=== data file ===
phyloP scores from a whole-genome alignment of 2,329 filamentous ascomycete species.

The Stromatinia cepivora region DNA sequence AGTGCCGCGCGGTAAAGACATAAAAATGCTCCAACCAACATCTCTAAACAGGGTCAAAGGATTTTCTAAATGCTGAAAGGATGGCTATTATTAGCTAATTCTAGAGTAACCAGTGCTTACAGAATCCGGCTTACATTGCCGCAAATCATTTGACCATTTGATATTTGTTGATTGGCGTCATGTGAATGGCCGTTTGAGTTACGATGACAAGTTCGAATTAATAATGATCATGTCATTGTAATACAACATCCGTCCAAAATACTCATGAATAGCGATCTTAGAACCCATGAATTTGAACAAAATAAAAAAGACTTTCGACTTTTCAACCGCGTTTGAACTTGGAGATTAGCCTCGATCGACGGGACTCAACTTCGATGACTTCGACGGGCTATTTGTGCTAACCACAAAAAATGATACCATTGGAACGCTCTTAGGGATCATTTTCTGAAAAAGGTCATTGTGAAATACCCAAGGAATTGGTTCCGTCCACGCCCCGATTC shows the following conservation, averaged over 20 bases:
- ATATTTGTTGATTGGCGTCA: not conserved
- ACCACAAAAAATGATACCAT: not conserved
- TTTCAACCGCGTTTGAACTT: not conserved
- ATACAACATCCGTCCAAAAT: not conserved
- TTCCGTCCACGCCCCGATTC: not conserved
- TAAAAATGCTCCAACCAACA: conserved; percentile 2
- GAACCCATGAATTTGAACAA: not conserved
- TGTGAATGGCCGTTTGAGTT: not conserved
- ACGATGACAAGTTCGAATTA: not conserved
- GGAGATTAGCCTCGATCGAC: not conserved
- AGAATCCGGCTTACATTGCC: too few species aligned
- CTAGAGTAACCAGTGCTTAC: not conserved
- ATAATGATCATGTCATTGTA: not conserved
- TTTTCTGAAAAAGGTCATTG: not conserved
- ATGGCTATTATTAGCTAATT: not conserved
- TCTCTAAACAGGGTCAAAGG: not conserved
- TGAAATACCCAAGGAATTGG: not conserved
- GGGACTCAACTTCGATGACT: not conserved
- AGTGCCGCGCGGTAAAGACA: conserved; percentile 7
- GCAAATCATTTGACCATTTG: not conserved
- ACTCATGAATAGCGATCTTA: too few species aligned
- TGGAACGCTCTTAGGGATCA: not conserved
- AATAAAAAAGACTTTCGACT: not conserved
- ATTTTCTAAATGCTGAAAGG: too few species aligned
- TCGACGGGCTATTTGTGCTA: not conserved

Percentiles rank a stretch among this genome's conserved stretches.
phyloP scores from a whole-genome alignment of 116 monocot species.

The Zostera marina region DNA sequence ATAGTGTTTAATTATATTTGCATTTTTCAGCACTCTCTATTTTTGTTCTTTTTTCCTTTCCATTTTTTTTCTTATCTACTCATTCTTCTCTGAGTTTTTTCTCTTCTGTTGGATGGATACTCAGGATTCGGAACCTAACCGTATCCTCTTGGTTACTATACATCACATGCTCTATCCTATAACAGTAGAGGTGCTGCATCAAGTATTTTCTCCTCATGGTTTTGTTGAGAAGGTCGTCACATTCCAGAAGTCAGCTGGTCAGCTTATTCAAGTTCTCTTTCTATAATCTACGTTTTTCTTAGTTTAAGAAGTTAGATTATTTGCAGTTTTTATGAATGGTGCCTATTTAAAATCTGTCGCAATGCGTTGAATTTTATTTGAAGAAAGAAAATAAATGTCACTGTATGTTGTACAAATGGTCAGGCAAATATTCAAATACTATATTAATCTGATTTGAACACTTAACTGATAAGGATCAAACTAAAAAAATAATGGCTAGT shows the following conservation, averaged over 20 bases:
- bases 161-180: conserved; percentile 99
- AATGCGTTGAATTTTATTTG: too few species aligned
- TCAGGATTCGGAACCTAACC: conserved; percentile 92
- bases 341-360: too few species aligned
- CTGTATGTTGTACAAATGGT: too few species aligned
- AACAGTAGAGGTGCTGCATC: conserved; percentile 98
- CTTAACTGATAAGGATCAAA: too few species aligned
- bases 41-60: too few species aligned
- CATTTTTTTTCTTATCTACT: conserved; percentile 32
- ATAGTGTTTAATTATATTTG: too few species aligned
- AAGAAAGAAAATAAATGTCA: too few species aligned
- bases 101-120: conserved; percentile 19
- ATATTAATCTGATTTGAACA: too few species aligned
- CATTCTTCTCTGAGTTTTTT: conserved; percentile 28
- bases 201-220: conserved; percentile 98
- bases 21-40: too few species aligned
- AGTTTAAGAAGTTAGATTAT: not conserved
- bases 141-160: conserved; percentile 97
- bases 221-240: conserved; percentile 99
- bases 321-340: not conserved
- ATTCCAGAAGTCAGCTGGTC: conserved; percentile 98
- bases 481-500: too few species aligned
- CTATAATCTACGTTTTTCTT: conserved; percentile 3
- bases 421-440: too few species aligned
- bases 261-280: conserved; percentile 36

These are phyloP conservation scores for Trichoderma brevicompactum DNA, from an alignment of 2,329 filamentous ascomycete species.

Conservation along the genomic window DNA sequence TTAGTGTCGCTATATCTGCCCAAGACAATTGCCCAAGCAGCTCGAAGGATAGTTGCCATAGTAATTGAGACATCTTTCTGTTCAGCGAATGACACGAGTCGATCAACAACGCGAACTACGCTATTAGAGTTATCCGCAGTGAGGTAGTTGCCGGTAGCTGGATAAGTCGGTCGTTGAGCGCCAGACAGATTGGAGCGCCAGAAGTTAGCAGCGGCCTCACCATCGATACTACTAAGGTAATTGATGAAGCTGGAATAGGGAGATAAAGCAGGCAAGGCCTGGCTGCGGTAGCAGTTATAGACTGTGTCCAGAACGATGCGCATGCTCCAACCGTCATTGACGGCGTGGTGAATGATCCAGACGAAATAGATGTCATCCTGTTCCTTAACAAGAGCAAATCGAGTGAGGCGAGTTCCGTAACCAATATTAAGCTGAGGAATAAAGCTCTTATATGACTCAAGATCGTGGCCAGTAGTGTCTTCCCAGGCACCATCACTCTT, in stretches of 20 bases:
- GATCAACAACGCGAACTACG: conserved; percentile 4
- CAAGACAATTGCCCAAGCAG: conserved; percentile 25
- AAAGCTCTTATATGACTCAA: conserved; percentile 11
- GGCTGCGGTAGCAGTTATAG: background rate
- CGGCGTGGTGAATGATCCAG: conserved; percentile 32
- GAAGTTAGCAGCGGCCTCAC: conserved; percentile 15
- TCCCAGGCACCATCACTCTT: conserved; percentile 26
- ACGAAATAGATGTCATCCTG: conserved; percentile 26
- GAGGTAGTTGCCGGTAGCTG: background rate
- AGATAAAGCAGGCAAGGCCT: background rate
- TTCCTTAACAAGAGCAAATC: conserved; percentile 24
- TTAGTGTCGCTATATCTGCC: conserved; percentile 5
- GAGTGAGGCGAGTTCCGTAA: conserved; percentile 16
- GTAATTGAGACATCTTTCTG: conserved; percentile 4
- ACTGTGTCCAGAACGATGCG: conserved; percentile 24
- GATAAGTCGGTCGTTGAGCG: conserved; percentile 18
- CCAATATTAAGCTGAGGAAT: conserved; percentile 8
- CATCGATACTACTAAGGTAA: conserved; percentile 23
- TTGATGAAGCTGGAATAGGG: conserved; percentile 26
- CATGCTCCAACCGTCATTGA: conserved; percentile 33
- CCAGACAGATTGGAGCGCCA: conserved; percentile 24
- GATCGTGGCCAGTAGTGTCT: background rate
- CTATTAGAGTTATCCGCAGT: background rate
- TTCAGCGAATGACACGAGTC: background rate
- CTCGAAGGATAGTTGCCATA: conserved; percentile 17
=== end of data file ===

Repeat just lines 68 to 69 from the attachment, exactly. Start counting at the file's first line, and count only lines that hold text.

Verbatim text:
- TTCCTTAACAAGAGCAAATC: conserved; percentile 24
- TTAGTGTCGCTATATCTGCC: conserved; percentile 5